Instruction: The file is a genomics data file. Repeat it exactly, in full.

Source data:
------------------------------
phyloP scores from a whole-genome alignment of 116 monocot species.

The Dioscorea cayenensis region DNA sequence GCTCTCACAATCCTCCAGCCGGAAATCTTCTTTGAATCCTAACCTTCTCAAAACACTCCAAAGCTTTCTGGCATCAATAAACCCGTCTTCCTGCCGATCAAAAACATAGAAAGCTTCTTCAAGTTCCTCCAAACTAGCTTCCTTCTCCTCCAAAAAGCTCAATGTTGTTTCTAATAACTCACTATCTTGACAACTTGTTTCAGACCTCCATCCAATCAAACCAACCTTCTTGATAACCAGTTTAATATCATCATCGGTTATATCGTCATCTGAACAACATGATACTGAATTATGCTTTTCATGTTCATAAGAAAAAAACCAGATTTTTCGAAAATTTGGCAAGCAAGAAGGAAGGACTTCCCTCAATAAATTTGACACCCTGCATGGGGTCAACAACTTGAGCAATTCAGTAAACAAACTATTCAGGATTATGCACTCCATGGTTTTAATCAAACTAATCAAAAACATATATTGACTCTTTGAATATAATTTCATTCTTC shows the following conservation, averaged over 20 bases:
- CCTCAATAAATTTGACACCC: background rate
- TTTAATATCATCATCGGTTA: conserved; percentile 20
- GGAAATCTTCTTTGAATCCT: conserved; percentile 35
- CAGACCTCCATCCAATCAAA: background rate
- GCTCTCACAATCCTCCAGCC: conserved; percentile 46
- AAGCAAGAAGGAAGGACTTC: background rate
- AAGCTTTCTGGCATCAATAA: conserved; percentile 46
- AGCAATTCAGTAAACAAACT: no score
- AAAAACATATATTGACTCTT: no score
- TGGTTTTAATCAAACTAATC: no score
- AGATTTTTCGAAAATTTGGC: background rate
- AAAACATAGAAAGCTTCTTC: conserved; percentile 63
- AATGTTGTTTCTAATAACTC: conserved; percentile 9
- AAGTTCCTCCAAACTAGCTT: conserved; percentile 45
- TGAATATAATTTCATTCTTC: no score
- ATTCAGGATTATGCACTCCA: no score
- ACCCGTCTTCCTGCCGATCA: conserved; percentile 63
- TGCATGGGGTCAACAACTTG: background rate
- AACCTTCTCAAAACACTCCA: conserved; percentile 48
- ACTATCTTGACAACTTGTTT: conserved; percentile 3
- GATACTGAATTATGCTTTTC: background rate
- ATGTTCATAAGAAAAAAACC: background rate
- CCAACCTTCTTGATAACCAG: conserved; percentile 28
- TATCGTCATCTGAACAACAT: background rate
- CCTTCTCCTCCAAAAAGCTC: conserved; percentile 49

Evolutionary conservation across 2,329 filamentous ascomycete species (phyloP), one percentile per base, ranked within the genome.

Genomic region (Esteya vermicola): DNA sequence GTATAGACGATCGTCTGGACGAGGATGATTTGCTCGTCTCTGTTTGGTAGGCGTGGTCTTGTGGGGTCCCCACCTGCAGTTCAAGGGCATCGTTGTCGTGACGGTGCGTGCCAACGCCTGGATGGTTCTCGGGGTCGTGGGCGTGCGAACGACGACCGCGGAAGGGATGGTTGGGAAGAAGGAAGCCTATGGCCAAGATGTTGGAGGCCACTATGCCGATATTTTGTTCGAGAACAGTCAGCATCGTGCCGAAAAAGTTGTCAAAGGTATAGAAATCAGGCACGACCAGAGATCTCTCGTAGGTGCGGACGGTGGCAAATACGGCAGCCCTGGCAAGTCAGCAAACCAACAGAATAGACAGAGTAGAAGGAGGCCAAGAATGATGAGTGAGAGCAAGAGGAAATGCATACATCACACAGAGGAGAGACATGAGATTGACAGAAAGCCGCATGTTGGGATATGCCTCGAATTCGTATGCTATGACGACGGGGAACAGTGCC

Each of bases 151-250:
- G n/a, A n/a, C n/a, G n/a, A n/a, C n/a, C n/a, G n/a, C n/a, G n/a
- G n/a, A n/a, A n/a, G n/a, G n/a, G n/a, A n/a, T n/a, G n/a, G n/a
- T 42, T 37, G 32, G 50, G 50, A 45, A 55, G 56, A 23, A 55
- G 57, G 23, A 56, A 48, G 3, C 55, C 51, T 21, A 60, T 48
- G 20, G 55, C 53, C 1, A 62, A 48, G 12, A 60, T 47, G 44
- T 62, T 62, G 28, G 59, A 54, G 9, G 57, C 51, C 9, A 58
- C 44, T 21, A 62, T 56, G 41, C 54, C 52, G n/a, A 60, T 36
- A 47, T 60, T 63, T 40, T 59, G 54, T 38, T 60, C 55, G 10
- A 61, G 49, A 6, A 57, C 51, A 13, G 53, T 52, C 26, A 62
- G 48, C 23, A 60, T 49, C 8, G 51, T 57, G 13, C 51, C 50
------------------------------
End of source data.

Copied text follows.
phyloP scores from a whole-genome alignment of 116 monocot species.

The Dioscorea cayenensis region DNA sequence GCTCTCACAATCCTCCAGCCGGAAATCTTCTTTGAATCCTAACCTTCTCAAAACACTCCAAAGCTTTCTGGCATCAATAAACCCGTCTTCCTGCCGATCAAAAACATAGAAAGCTTCTTCAAGTTCCTCCAAACTAGCTTCCTTCTCCTCCAAAAAGCTCAATGTTGTTTCTAATAACTCACTATCTTGACAACTTGTTTCAGACCTCCATCCAATCAAACCAACCTTCTTGATAACCAGTTTAATATCATCATCGGTTATATCGTCATCTGAACAACATGATACTGAATTATGCTTTTCATGTTCATAAGAAAAAAACCAGATTTTTCGAAAATTTGGCAAGCAAGAAGGAAGGACTTCCCTCAATAAATTTGACACCCTGCATGGGGTCAACAACTTGAGCAATTCAGTAAACAAACTATTCAGGATTATGCACTCCATGGTTTTAATCAAACTAATCAAAAACATATATTGACTCTTTGAATATAATTTCATTCTTC shows the following conservation, averaged over 20 bases:
- CCTCAATAAATTTGACACCC: background rate
- TTTAATATCATCATCGGTTA: conserved; percentile 20
- GGAAATCTTCTTTGAATCCT: conserved; percentile 35
- CAGACCTCCATCCAATCAAA: background rate
- GCTCTCACAATCCTCCAGCC: conserved; percentile 46
- AAGCAAGAAGGAAGGACTTC: background rate
- AAGCTTTCTGGCATCAATAA: conserved; percentile 46
- AGCAATTCAGTAAACAAACT: no score
- AAAAACATATATTGACTCTT: no score
- TGGTTTTAATCAAACTAATC: no score
- AGATTTTTCGAAAATTTGGC: background rate
- AAAACATAGAAAGCTTCTTC: conserved; percentile 63
- AATGTTGTTTCTAATAACTC: conserved; percentile 9
- AAGTTCCTCCAAACTAGCTT: conserved; percentile 45
- TGAATATAATTTCATTCTTC: no score
- ATTCAGGATTATGCACTCCA: no score
- ACCCGTCTTCCTGCCGATCA: conserved; percentile 63
- TGCATGGGGTCAACAACTTG: background rate
- AACCTTCTCAAAACACTCCA: conserved; percentile 48
- ACTATCTTGACAACTTGTTT: conserved; percentile 3
- GATACTGAATTATGCTTTTC: background rate
- ATGTTCATAAGAAAAAAACC: background rate
- CCAACCTTCTTGATAACCAG: conserved; percentile 28
- TATCGTCATCTGAACAACAT: background rate
- CCTTCTCCTCCAAAAAGCTC: conserved; percentile 49

Evolutionary conservation across 2,329 filamentous ascomycete species (phyloP), one percentile per base, ranked within the genome.

Genomic region (Esteya vermicola): DNA sequence GTATAGACGATCGTCTGGACGAGGATGATTTGCTCGTCTCTGTTTGGTAGGCGTGGTCTTGTGGGGTCCCCACCTGCAGTTCAAGGGCATCGTTGTCGTGACGGTGCGTGCCAACGCCTGGATGGTTCTCGGGGTCGTGGGCGTGCGAACGACGACCGCGGAAGGGATGGTTGGGAAGAAGGAAGCCTATGGCCAAGATGTTGGAGGCCACTATGCCGATATTTTGTTCGAGAACAGTCAGCATCGTGCCGAAAAAGTTGTCAAAGGTATAGAAATCAGGCACGACCAGAGATCTCTCGTAGGTGCGGACGGTGGCAAATACGGCAGCCCTGGCAAGTCAGCAAACCAACAGAATAGACAGAGTAGAAGGAGGCCAAGAATGATGAGTGAGAGCAAGAGGAAATGCATACATCACACAGAGGAGAGACATGAGATTGACAGAAAGCCGCATGTTGGGATATGCCTCGAATTCGTATGCTATGACGACGGGGAACAGTGCC

Each of bases 151-250:
- G n/a, A n/a, C n/a, G n/a, A n/a, C n/a, C n/a, G n/a, C n/a, G n/a
- G n/a, A n/a, A n/a, G n/a, G n/a, G n/a, A n/a, T n/a, G n/a, G n/a
- T 42, T 37, G 32, G 50, G 50, A 45, A 55, G 56, A 23, A 55
- G 57, G 23, A 56, A 48, G 3, C 55, C 51, T 21, A 60, T 48
- G 20, G 55, C 53, C 1, A 62, A 48, G 12, A 60, T 47, G 44
- T 62, T 62, G 28, G 59, A 54, G 9, G 57, C 51, C 9, A 58
- C 44, T 21, A 62, T 56, G 41, C 54, C 52, G n/a, A 60, T 36
- A 47, T 60, T 63, T 40, T 59, G 54, T 38, T 60, C 55, G 10
- A 61, G 49, A 6, A 57, C 51, A 13, G 53, T 52, C 26, A 62
- G 48, C 23, A 60, T 49, C 8, G 51, T 57, G 13, C 51, C 50